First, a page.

By: Scott Shuffield
The global warming debate is over. Now the argument moves to solving the crisis of climate change. Though often referred to in the context of “global warming,” the issues of climate change don’t just involve “warming” around the world but rather a general instability that could lead to innumerable negative externalities.
During the Leadership for a Better World forum hosted by the Center for Social Value Creation, Thomas Schelling, Nobel Laureate and economist who helped shape the Marshall Plan, spoke on the institutions needed to cope with climate change.
First off, a little background information from his talk:
1. “Developing” countries will be hurt the most by climate change.
2. The cost of food will go up and the poorer countries will suffer more than richer countries.
3. Agriculture makes up a large part of many developing countries’ economies.
4. Developed countries cannot solve the problem of climate change without the help of developing countries.
After outlining these few points, Schelling presented his ideas on bringing a “Marshall Plan” to climate change. He insisted that the developing and the developed countries (like China and the U.S.) should not communicate directly, but through an intermediary. Affairs between the two countries are already so muddy that a mediator is a necessity. The mediator could be an existing institution like the World Bank, but the issue is so large, that a new group may need to be created to serve as the climate change negotiator.
Next, he suggested that the developed countries meet together and accumulate a large sum of capital. He equated it to the Marshall Plan, where the U.S. pledged 2% of its GDP to the Organization for European Economic Cooperation (OEEC). After the funds are pledged, then the 6-12 developing countries thought to be playing the largest role in the climate change discussion, will sit down with the mediator and distribute the money themselves. This same thing happened with the Marshall Plan when Western European nations met and distributed funds amongst themselves.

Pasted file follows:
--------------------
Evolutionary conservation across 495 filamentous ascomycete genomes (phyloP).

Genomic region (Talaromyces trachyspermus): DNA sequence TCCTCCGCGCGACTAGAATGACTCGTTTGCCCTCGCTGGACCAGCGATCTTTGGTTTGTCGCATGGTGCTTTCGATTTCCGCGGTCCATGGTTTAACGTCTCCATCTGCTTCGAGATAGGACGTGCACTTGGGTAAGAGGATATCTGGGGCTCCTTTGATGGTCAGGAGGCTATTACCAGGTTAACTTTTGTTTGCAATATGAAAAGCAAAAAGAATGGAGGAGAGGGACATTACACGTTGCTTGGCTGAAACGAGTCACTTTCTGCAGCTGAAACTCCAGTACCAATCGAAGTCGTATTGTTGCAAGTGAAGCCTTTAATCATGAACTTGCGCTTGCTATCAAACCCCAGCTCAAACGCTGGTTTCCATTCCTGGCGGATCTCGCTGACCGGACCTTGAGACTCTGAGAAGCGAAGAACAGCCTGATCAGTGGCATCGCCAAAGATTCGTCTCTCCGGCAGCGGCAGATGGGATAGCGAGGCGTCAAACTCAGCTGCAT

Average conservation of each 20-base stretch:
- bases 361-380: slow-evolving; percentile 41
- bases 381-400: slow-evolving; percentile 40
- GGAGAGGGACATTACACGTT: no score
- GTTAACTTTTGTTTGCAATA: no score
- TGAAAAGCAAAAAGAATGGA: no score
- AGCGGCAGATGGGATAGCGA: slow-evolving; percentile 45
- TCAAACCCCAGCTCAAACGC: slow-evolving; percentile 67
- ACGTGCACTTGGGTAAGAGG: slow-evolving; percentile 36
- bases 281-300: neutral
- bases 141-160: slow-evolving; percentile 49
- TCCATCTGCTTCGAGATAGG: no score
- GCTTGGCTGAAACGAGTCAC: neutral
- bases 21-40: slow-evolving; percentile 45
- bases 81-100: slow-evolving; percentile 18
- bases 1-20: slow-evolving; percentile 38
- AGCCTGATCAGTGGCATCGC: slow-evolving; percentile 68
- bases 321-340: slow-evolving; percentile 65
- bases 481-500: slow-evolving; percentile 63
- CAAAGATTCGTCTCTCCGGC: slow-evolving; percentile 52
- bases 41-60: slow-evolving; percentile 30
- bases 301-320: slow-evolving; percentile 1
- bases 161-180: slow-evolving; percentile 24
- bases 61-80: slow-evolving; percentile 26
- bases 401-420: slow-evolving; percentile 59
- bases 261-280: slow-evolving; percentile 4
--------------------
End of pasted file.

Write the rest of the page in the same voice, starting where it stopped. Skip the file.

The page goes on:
That’s it, the whole plan. The only real stipulation is that the money would have to have allocation for spending on certain technologies like carbon sequestration and capture (taking the carbon out of pollution and pumping it into the ground).
Is this a viable solution? Could the solution work for developing countries? Is there willingness on the part of developed countries to simply give away money? Are the consequences of climate change enough to justify huge “donations” to developing countries? And the biggest question of all, how do we know that this will even help the problem at all?
What do you think?
Scott Shuffield is an undergraduate international business student at the Robert H. Smith Business School at the University of Maryland. He has worked with Prisma Microfinance Honduras and Kiva.org and is Co-President of the Global Business Society at the University of Maryland.